I had nothing to lose at this point so I tried their programs. The results were astonishing to say the least. This period of my training was the longest plateau free period of my training career up until that point. For at least 6 months I got stronger, hit new personal record lifts in the gym and I gained around 12lbs of mass which was amazing considering my genetics made weight gain impossible. Alas, my body eventually stopped responding to even this approach and I was stuck again. At this time, I probably weighed about 175lbs at 6 feet tall. A huge improvement for me, but still far away from my goal of reaching 190-200lbs relatively lean.
The following years I kept learning. Since building muscle and gaining strength are results of the body adapting, I studied the body’s systems of adaptation to see if I could gain any insight. During this time, I was also a professional personal trainer and gym manager. I also closely observed my clients progress and learned from how their bodies responded. Many of my clients were skinny ectomorphic types and that became my expertise.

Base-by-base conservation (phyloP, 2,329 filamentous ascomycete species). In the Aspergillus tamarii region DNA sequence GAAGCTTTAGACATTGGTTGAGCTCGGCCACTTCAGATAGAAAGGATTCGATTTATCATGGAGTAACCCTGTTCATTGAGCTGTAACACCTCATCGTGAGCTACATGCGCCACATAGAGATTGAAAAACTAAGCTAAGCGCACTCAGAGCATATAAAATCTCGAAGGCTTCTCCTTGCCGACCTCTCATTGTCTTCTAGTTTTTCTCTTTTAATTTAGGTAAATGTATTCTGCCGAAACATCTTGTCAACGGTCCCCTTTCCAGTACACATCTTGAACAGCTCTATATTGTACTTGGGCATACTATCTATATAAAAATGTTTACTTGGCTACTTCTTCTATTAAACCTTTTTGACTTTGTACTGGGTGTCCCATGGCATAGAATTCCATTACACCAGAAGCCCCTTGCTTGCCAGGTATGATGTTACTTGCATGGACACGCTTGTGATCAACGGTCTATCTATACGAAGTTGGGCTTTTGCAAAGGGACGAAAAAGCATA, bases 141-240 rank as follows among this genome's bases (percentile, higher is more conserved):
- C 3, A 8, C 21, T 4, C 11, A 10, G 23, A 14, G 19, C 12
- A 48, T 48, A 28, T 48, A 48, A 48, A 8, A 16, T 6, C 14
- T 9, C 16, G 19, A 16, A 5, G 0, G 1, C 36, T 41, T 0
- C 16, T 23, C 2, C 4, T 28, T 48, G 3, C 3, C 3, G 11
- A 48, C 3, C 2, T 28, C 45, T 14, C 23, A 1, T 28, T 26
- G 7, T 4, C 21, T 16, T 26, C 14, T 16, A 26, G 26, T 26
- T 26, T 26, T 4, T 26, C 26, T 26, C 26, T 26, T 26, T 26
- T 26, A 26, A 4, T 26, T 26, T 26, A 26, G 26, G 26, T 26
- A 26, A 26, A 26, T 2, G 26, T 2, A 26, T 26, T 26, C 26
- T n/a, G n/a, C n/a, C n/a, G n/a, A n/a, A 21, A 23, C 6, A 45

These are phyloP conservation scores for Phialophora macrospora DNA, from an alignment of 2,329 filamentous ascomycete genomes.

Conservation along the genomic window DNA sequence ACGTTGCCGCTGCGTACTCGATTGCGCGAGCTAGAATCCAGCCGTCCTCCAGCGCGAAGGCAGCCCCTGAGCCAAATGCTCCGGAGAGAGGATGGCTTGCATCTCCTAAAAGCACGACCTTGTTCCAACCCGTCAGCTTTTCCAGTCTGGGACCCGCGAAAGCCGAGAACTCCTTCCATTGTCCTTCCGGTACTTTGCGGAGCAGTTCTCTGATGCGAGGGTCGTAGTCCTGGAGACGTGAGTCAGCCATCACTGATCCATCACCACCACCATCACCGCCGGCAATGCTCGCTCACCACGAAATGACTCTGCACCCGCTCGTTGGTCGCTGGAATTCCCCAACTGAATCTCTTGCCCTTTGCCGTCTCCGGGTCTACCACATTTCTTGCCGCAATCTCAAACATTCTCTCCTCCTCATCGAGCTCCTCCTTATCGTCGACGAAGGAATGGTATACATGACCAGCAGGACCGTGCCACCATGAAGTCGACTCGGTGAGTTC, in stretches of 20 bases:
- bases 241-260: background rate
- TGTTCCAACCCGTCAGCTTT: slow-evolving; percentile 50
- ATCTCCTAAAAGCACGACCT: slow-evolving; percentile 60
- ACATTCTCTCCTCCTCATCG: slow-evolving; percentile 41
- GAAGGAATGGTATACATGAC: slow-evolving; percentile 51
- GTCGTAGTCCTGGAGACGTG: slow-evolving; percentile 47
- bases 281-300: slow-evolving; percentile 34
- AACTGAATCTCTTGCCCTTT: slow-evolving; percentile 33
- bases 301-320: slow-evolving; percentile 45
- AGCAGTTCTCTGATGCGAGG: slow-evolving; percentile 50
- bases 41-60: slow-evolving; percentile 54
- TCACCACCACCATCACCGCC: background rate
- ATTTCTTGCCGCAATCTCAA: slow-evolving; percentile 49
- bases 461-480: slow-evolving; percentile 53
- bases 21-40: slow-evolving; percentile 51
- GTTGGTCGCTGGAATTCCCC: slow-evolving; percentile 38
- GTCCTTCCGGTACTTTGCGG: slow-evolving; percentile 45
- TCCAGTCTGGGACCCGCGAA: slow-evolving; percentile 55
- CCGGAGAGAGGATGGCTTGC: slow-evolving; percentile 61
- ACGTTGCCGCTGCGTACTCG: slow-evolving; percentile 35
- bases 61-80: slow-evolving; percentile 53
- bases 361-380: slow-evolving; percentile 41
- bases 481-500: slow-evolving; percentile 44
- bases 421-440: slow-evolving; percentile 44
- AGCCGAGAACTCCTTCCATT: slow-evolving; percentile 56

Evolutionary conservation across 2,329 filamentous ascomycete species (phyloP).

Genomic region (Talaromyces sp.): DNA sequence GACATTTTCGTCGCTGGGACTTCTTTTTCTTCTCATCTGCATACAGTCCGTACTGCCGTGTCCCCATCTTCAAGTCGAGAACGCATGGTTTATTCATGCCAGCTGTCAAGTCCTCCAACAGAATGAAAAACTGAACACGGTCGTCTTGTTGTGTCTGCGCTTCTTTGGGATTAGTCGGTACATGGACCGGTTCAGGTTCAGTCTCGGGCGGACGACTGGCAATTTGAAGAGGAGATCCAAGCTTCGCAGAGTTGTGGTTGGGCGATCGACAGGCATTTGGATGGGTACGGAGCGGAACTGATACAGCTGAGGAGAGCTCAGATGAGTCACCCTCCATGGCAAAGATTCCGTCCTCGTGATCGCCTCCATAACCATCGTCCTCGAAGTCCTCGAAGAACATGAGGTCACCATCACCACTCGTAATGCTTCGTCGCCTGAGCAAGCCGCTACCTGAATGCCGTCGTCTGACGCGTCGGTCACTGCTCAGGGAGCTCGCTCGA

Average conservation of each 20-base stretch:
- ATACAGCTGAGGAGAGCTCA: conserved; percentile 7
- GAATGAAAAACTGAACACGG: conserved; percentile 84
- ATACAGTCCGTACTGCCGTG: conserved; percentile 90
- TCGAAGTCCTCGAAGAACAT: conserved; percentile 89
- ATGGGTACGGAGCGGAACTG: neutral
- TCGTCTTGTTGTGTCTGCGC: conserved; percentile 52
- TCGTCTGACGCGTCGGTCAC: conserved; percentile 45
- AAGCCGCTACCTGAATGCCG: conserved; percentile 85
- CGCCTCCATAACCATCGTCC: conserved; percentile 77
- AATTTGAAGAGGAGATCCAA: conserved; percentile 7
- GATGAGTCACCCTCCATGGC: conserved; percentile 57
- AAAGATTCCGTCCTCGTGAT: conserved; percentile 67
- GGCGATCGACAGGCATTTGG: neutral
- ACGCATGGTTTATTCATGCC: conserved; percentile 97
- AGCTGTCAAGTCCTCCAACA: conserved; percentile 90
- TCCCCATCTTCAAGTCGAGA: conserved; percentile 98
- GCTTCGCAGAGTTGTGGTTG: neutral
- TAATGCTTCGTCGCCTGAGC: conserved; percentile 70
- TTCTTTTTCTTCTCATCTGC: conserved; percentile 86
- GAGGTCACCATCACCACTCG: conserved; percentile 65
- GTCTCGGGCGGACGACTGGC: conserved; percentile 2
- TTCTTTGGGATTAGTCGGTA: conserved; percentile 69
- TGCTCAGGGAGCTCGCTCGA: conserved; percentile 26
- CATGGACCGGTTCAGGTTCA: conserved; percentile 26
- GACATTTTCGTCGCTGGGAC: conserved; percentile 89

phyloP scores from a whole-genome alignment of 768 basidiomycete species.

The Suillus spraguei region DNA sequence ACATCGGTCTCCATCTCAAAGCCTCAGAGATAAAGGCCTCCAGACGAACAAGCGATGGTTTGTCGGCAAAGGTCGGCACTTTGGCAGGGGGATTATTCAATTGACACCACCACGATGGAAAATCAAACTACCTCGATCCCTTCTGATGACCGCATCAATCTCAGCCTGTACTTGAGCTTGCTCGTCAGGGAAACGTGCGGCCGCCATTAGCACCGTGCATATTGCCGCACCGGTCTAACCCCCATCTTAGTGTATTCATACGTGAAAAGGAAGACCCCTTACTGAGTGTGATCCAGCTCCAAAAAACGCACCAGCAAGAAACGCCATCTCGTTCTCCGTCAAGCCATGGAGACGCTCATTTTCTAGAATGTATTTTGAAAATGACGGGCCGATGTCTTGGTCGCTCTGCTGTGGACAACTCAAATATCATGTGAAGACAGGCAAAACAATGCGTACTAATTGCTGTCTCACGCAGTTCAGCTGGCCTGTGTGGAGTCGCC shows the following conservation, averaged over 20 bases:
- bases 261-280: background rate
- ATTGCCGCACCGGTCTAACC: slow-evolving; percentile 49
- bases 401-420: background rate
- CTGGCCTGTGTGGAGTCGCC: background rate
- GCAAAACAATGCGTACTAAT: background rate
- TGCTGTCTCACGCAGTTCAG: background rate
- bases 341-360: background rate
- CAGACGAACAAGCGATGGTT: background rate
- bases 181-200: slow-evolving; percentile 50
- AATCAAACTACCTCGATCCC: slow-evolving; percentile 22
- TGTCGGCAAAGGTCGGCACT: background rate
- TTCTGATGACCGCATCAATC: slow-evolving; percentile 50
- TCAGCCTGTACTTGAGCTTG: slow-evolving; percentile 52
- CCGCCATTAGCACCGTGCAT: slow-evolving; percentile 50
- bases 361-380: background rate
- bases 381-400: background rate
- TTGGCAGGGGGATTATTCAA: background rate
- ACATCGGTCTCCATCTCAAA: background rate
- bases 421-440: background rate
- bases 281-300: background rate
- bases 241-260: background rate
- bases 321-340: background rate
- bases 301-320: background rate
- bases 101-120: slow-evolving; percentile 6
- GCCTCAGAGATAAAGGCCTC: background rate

After years of training myself and years of training regular people I started to piece things together. Natural hardgainers need more frequent muscle stimulation. Hitting each body part once a week did not work. Today studies confirm this. I also noticed that intensity was an important factor but too much intensity like training to failure was too much, especially for the ectomorph clients. I saw that free weight compound movements were vastly superior to machines and isolation exercises. For example, if a client got stronger at squats they would gain much more muscle than if they got stronger at leg presses and especially over isolation movements like leg extensions. Finally, I saw that MOST rep ranges built muscle so long as my clients didn’t stay in them for too long. The average time to switch out of a rep range was 3-4 weeks. I applied all this to myself and saw the best results of my life. My gains were consistent and I felt like I finally figured things out.